|San Jose Mercury News - Silicon Valley officials tout legislation for new emergency communication network|
|Monday, 23 April 2012 00:00|
By Mark Gomez
Before Chris Moore became San Jose's top cop two years ago, he was making regular trips to Washington D.C. in an effort to persuade lawmakers to spend billions of dollars on a nationwide public safety broadband network.
Monday, Moore was joined at the police department by Rep. Anna Eshoo, D-Palo Alto, and Rep. Zoe Lofgren, D-San Jose, and a few dozen Bay Area public safety officials to tout the successful campaign and highlight what it will bring to San Jose and the rest of the nation: the recently enacted federal legislation that will allow for the construction of a state-of-the-art communication network for first responders.
The law, part of the larger legislative package the "Middle Class Tax Relief and Job Creation Act," will set aside $7 billion for the creation of a nationwide wireless broadband communications network. The law also sets aside a critical band of airwaves known as the "D-block," solely for the public safety communications network, Moore said.
The new law also provides $115 million in grants to state and local public safety agencies to upgrade 911 call centers.
"Once completed, police, fire, EMS and other public safety officials at local, state and federal level will be able to seamlessly and reliably communicate with each other using technology that not only supports voice but video and data as well," said Eshoo, one of the key supporters of the legislation. "Emergency responders will have access to applications.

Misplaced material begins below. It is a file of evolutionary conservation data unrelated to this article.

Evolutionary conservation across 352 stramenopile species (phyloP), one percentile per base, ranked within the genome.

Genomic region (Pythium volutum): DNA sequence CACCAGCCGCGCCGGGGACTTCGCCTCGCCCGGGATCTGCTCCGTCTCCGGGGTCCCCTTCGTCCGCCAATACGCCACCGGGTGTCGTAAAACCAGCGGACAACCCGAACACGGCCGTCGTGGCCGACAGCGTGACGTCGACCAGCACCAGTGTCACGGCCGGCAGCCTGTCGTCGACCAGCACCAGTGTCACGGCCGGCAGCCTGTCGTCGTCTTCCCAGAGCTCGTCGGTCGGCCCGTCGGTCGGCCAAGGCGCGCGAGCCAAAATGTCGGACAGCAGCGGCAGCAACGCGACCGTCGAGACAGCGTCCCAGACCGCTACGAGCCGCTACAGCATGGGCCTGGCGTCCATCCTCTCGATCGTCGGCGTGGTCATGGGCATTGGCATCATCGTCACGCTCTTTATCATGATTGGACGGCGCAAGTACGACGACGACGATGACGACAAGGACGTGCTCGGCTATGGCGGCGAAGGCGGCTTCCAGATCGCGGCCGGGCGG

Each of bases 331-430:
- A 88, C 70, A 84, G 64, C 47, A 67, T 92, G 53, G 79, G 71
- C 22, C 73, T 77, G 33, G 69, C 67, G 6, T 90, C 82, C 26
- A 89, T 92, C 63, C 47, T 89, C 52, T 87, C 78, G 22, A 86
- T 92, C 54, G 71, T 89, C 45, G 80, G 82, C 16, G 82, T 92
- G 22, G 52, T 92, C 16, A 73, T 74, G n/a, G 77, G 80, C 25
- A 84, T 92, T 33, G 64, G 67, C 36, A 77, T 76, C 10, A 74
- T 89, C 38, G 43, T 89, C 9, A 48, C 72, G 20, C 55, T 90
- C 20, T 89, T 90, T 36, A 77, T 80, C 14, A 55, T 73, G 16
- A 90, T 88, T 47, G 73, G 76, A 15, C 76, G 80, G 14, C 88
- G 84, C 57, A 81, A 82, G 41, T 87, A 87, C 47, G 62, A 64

that make communications and information sharing as dynamic as those available for the iPhone or the Droid."
The call for a national public safety network came in a recommendation from the 9/11 Commission Report, published in 2004. The report identified that a lack of communication between police, fire and paramedics at the World Trade Center hampered emergency response efforts and may have cost lives, Eshoo said.
"Faced with the unimaginable, police, fire and EMS departments arriving on the scene had to contend with outdated radios that didn't allow them to talk to each other," Eshoo said. "The communication challenges on 9/11, as well as Hurricane Katrina ... are all powerful reminders of what we have not done to help our first responders communicate seamlessly during an emergency.
"Today we can say we've gotten the job done."
When the network is complete, Eshoo provided a handful of ways the new technology may help first responders:
"What we're looking at is a communications network facilitating that type of interagency communication on a much faster, broader level," Moore said.
|Thomas Bill Search|